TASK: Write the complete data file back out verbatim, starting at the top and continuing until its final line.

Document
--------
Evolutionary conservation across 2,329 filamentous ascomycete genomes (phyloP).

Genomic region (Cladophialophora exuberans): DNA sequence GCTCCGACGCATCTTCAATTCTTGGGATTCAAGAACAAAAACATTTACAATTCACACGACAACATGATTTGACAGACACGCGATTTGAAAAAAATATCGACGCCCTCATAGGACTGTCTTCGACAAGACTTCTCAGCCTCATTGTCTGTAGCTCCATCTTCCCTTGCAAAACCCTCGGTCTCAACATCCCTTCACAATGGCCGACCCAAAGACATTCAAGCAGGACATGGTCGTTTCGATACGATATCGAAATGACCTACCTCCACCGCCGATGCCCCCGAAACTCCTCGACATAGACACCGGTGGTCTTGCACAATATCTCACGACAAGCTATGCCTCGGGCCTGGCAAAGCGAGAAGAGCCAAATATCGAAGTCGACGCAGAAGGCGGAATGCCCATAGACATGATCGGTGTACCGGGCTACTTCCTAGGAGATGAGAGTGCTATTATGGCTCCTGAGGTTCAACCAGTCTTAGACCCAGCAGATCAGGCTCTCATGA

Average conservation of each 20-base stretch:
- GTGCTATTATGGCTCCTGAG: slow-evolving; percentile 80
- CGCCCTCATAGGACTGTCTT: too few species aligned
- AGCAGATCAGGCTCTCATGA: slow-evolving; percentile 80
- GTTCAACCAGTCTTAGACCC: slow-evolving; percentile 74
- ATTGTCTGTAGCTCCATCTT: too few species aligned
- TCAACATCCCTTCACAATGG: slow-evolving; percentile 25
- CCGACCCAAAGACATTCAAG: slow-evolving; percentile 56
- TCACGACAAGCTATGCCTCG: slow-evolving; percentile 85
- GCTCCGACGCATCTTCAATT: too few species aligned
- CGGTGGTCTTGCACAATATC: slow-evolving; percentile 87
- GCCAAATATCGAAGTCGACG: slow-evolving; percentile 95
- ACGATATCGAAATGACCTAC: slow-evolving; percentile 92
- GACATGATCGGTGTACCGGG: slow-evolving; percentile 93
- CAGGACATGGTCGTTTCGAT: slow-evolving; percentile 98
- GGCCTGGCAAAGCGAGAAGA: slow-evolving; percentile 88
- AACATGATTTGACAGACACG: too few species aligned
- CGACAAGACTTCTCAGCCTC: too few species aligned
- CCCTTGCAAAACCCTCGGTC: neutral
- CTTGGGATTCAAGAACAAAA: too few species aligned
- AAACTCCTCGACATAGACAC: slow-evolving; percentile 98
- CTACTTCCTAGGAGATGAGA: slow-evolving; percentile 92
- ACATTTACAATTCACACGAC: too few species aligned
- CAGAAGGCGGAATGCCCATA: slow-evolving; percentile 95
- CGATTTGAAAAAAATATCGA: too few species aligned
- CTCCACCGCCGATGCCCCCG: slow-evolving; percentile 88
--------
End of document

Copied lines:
Evolutionary conservation across 2,329 filamentous ascomycete genomes (phyloP).

Genomic region (Cladophialophora exuberans): DNA sequence GCTCCGACGCATCTTCAATTCTTGGGATTCAAGAACAAAAACATTTACAATTCACACGACAACATGATTTGACAGACACGCGATTTGAAAAAAATATCGACGCCCTCATAGGACTGTCTTCGACAAGACTTCTCAGCCTCATTGTCTGTAGCTCCATCTTCCCTTGCAAAACCCTCGGTCTCAACATCCCTTCACAATGGCCGACCCAAAGACATTCAAGCAGGACATGGTCGTTTCGATACGATATCGAAATGACCTACCTCCACCGCCGATGCCCCCGAAACTCCTCGACATAGACACCGGTGGTCTTGCACAATATCTCACGACAAGCTATGCCTCGGGCCTGGCAAAGCGAGAAGAGCCAAATATCGAAGTCGACGCAGAAGGCGGAATGCCCATAGACATGATCGGTGTACCGGGCTACTTCCTAGGAGATGAGAGTGCTATTATGGCTCCTGAGGTTCAACCAGTCTTAGACCCAGCAGATCAGGCTCTCATGA

Average conservation of each 20-base stretch:
- GTGCTATTATGGCTCCTGAG: slow-evolving; percentile 80
- CGCCCTCATAGGACTGTCTT: too few species aligned
- AGCAGATCAGGCTCTCATGA: slow-evolving; percentile 80
- GTTCAACCAGTCTTAGACCC: slow-evolving; percentile 74
- ATTGTCTGTAGCTCCATCTT: too few species aligned
- TCAACATCCCTTCACAATGG: slow-evolving; percentile 25
- CCGACCCAAAGACATTCAAG: slow-evolving; percentile 56
- TCACGACAAGCTATGCCTCG: slow-evolving; percentile 85
- GCTCCGACGCATCTTCAATT: too few species aligned
- CGGTGGTCTTGCACAATATC: slow-evolving; percentile 87
- GCCAAATATCGAAGTCGACG: slow-evolving; percentile 95
- ACGATATCGAAATGACCTAC: slow-evolving; percentile 92
- GACATGATCGGTGTACCGGG: slow-evolving; percentile 93
- CAGGACATGGTCGTTTCGAT: slow-evolving; percentile 98
- GGCCTGGCAAAGCGAGAAGA: slow-evolving; percentile 88
- AACATGATTTGACAGACACG: too few species aligned
- CGACAAGACTTCTCAGCCTC: too few species aligned
- CCCTTGCAAAACCCTCGGTC: neutral
- CTTGGGATTCAAGAACAAAA: too few species aligned
- AAACTCCTCGACATAGACAC: slow-evolving; percentile 98
- CTACTTCCTAGGAGATGAGA: slow-evolving; percentile 92
- ACATTTACAATTCACACGAC: too few species aligned
- CAGAAGGCGGAATGCCCATA: slow-evolving; percentile 95
- CGATTTGAAAAAAATATCGA: too few species aligned
- CTCCACCGCCGATGCCCCCG: slow-evolving; percentile 88